Field of Science

I've wondered about this too...

In this week's Nature:

"Overzealous use of decimal places has wrong kind of impact"
by J. M. D. Coey 23 Sep 2009

"Scientists teach students to evaluate critically the significance of their measurements, and to eschew meaningless decimal places thrown up when pocket calculators work out a quotient of two integers. So what are we to make of the recently released impact factors, including Nature's much advertised rating of '31.434' (see also Has Thomson Reuters discovered a protocol that allows it to measure the impact of a journal with an accuracy of 32 p.p.m.?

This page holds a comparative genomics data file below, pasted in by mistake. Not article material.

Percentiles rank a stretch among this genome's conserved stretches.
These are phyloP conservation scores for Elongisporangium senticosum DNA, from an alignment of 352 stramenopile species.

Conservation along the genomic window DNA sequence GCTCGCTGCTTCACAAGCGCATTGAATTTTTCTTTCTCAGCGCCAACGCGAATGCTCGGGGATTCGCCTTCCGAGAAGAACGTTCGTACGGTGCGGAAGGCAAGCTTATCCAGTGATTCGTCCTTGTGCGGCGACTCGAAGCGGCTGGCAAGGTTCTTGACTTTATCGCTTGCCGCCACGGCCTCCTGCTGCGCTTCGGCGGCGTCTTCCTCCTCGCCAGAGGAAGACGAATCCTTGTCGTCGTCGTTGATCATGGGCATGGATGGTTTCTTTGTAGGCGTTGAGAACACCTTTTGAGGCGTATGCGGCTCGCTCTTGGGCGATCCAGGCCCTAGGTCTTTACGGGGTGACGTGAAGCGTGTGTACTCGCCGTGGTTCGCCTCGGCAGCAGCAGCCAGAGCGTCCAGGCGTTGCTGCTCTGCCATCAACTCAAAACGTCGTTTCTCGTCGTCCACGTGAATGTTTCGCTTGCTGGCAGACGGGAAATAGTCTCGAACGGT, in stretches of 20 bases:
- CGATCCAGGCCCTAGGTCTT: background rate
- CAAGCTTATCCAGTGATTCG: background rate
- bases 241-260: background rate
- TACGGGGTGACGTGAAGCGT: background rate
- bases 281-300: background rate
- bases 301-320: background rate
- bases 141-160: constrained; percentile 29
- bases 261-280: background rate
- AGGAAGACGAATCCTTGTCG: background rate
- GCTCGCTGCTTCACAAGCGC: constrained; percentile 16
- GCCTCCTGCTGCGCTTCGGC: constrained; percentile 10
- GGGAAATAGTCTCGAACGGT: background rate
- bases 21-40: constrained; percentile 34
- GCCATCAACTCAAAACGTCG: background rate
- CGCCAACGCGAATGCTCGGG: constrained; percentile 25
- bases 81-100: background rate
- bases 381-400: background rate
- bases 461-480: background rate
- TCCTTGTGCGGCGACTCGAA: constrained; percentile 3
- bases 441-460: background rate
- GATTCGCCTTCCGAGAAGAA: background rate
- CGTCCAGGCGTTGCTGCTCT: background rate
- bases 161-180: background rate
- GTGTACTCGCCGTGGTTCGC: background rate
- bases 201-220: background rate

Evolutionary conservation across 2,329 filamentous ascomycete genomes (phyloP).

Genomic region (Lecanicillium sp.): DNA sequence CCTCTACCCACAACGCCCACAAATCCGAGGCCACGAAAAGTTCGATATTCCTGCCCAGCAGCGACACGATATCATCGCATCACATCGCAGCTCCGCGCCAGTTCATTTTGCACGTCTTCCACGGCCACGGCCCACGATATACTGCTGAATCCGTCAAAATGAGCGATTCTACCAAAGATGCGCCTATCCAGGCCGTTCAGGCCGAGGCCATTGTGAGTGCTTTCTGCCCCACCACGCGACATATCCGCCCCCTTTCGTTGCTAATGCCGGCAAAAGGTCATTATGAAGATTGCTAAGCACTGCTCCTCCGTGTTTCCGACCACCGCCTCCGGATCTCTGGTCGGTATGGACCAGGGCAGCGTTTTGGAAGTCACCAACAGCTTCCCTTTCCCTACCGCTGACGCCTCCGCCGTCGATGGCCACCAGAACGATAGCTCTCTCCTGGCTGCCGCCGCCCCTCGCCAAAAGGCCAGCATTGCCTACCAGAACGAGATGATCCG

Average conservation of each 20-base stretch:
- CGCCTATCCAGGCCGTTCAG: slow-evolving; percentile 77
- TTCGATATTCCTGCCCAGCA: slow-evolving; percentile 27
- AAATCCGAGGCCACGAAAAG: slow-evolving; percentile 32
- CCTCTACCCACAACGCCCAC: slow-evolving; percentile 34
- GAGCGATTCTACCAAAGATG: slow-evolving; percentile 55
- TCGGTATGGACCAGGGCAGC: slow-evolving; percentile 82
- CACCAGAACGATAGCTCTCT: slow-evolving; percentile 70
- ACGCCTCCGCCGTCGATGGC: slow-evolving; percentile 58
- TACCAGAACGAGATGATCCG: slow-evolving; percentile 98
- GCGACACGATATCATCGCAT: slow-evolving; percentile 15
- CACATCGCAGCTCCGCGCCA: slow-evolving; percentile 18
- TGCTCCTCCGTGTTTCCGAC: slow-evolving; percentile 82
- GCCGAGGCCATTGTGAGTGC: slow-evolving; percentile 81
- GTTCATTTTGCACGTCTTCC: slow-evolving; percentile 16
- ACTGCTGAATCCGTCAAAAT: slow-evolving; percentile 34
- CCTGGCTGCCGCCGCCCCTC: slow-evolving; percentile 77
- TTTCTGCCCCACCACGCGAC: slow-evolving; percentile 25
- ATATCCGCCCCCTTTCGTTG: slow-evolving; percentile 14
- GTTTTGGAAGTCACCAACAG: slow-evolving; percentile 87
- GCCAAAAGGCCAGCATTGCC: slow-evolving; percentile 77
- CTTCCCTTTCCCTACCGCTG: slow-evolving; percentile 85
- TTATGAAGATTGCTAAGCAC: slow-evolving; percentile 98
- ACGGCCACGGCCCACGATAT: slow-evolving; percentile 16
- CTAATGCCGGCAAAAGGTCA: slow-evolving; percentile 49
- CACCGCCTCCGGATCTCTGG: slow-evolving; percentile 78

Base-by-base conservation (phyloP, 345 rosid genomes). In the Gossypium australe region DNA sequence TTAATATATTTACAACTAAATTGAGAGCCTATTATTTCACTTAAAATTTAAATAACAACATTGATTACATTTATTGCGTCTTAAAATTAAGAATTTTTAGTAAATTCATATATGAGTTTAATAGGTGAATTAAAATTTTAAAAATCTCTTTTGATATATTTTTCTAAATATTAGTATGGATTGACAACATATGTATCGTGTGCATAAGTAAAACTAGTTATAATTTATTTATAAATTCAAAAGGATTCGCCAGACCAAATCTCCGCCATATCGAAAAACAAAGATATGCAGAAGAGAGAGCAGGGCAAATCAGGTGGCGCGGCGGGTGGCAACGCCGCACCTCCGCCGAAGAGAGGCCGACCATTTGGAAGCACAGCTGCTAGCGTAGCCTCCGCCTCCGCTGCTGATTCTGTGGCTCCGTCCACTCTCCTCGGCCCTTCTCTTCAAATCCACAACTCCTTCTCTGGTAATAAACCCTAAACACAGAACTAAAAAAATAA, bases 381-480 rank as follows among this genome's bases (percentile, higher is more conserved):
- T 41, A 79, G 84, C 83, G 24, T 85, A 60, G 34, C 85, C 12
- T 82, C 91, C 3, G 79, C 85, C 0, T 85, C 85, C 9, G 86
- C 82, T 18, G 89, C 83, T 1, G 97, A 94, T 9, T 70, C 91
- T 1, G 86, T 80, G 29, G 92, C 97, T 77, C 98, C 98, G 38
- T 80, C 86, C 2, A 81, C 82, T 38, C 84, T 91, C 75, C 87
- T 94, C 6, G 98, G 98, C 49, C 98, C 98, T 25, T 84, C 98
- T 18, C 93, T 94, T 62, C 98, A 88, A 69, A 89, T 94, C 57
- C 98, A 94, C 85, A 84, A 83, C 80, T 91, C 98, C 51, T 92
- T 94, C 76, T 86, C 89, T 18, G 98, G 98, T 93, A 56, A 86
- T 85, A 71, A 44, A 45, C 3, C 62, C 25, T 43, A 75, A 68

Quoting this figure conveys the wrong impression — that innumerate marketing is trumping common sense at the heart of science's leading journal."

So what does a thousandth of an impact factor rating look like anyway? Also, how much does Thomson Reuters charge per point? ^_^

1 comment:

  1. Seriously, what does a whole impact rating point look like? The entire scale is rather arbitrary...


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